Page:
I See Light in Life. All the Colors of the World.

One my very favorite things to do after hanging out, drinking, gossiping and observing the sunset at Tea Dance, is to hop on my bike and escape the crowd.   I head west to the Circular, where the Breakwater meets the mainland and the final mile or so of the Cape’s hook wraps around like a curlie-cue tail.  This is supposedly where the Pilgrims first set foot in their Promisedland and I think it is one of the most lovely places on the Cape.  One can see the “backside” of the sunset:  the eastward light reflecting on the water and the western side of clouds and boats in the  harbor.   Then, a quick glance over the shoulder yeilds the real sunset, to the west, over real land.  It all takes place within 2-300 yards, this spectacular interchange of light, water, magic and peace.

Last night certainly reinforced my love of this spot.

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Suddenly, Last Summer

The Fourth of July week ended a couple of weeks ago.   The Fourth, the height of summer.   The thick of it.   Full tilt.  The Season!

It’s all wonderful and heady and fun but I heard things from people, both from regular customers at work and from people around town, that made me do a double take.

“How’s your summer been?”

“We’re leaving for the summer.”

“It’s been a great season.”

And the knife in my rose-tinted calendar, “See ya next year.”

Really?  Really?  Surely it can’t be.   And there I was, standing in front of Devon’s Sunday morning, watching my new customer/friend/neighbor pack his car, gather his neices and head back to New York.   Waves of very mild panic passed over me.

And like the tides that come and go, it is with many people.   They come for a week, two, even a month, then the inevitable happens and they pack up the car and drive up Cape or clutch the rolling suitcase and head down Commercial to the pier.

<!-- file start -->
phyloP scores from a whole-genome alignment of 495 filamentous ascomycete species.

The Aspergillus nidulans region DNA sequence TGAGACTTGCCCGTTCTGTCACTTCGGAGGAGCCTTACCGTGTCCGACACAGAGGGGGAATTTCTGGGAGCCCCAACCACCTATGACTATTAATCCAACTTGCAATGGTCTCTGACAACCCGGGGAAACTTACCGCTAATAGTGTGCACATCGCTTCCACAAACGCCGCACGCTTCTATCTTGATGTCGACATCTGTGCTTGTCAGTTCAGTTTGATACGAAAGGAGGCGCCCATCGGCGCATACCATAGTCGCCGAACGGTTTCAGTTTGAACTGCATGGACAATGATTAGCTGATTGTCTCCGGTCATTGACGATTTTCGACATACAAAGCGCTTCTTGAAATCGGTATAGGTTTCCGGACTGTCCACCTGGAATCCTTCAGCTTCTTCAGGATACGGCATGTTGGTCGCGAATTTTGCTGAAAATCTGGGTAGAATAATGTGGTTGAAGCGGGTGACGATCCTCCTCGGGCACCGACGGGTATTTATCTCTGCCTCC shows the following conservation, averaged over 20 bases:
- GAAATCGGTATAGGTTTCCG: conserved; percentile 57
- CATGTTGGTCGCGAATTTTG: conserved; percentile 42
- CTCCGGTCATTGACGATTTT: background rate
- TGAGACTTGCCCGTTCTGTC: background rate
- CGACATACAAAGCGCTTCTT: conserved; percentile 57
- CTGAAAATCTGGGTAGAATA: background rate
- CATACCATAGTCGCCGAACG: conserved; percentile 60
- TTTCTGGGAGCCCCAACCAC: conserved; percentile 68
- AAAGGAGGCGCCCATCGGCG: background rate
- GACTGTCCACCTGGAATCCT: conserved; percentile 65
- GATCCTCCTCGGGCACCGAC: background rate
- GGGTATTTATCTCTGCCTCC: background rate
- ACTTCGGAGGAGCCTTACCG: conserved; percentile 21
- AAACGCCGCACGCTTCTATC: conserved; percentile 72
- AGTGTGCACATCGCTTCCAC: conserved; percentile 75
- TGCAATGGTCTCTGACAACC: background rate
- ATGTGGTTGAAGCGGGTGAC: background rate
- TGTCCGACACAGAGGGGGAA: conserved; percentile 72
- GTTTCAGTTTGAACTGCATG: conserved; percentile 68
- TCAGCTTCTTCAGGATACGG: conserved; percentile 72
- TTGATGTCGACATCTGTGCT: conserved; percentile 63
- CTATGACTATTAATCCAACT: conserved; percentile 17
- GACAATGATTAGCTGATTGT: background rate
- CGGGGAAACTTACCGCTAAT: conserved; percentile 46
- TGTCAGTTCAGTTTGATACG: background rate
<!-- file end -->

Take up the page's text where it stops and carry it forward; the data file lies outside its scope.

I let the panic pass with only the reassurance of the calendar which tells me I have a good two months of summer left.  Summer, not the rainy months of May and June.   Summer in all its glory.

But I know it will be a dark day in October when my car is packed and I turn down Route 6 and head south.  A dark day indeed.


The Children Are Our Future…

At Devon’s, I work mornings, Friday to Monday.  This was a conscious choice on my part, for a couple of reasons.  One, was that these are the most lucrative mornings of the week, tip-wise.  And two, was that although working weekend days might curtail my nighttime carousing, working a bit hungover or tired was nothing I couldn’t handle.  I am a 46-year old gay man who likes to live life to the fullest, afterall.

One surprising thing about this schedule is that it most certainly has curtailed my going out.  As I mentioned before, my weekends are relatively sedate, and I only stay out till closing one or two nights during the week (closing here is sensible 1am).

And maybe because of my….maturity and habit of actually showing up to work, Devon and my coworkers call me “the last man standing.”  I’ve worked with 3 people in two short months who couldn’t hack the early hours.  They’ve dropped like flies, mainly because they enjoyed their nights so much.  I’m now working through the fourth.

He showed up this morning in absolutely no shape to work.   I’ll not go into details, but I put him in the corner rolling napkins and finished the pre-breakfast set-up myself.  When I couldn’t reach Devon, I took matters in my own hand and got ahold of the other reliable morning server.  He had a yoga class to teach, but said he’d come in afterwards.  That left me with two and a half hours solo on one of the busiest Sundays of the year.

But rather than panic or freak out, I developed a plan.  Lucky contestant number 4 would continue to roll silverware, run my drinks and clear tables.  I’d work the door until Dev arrived, allowing myself up to 10 tables at a time (the place has 15 total).   It was me vs. the whirling machinery of a popular, busy morning restaurant.  I had no fear.  I would do what I had to do.  This could work.

And it did.

Hector, the sous chef, help up his end of the deal and provided me with flawless food.  Devon showed up and ran defense at the door.  Customers seemed to arrive at a nice pace and were not interested in special orders.  There were no parties of 8 with special-diet-needs children.  I was generally upbeat and fun.   I was efficient beyond belief.  Not a single slice of bacon slipped through the proverbial cracks.  I rocked it.

I learned today that I can do anything.  Anything I want.   I can make this dream – whatever it is – happen.  Once I have it figured out, look out.   I’ll be ready to roll.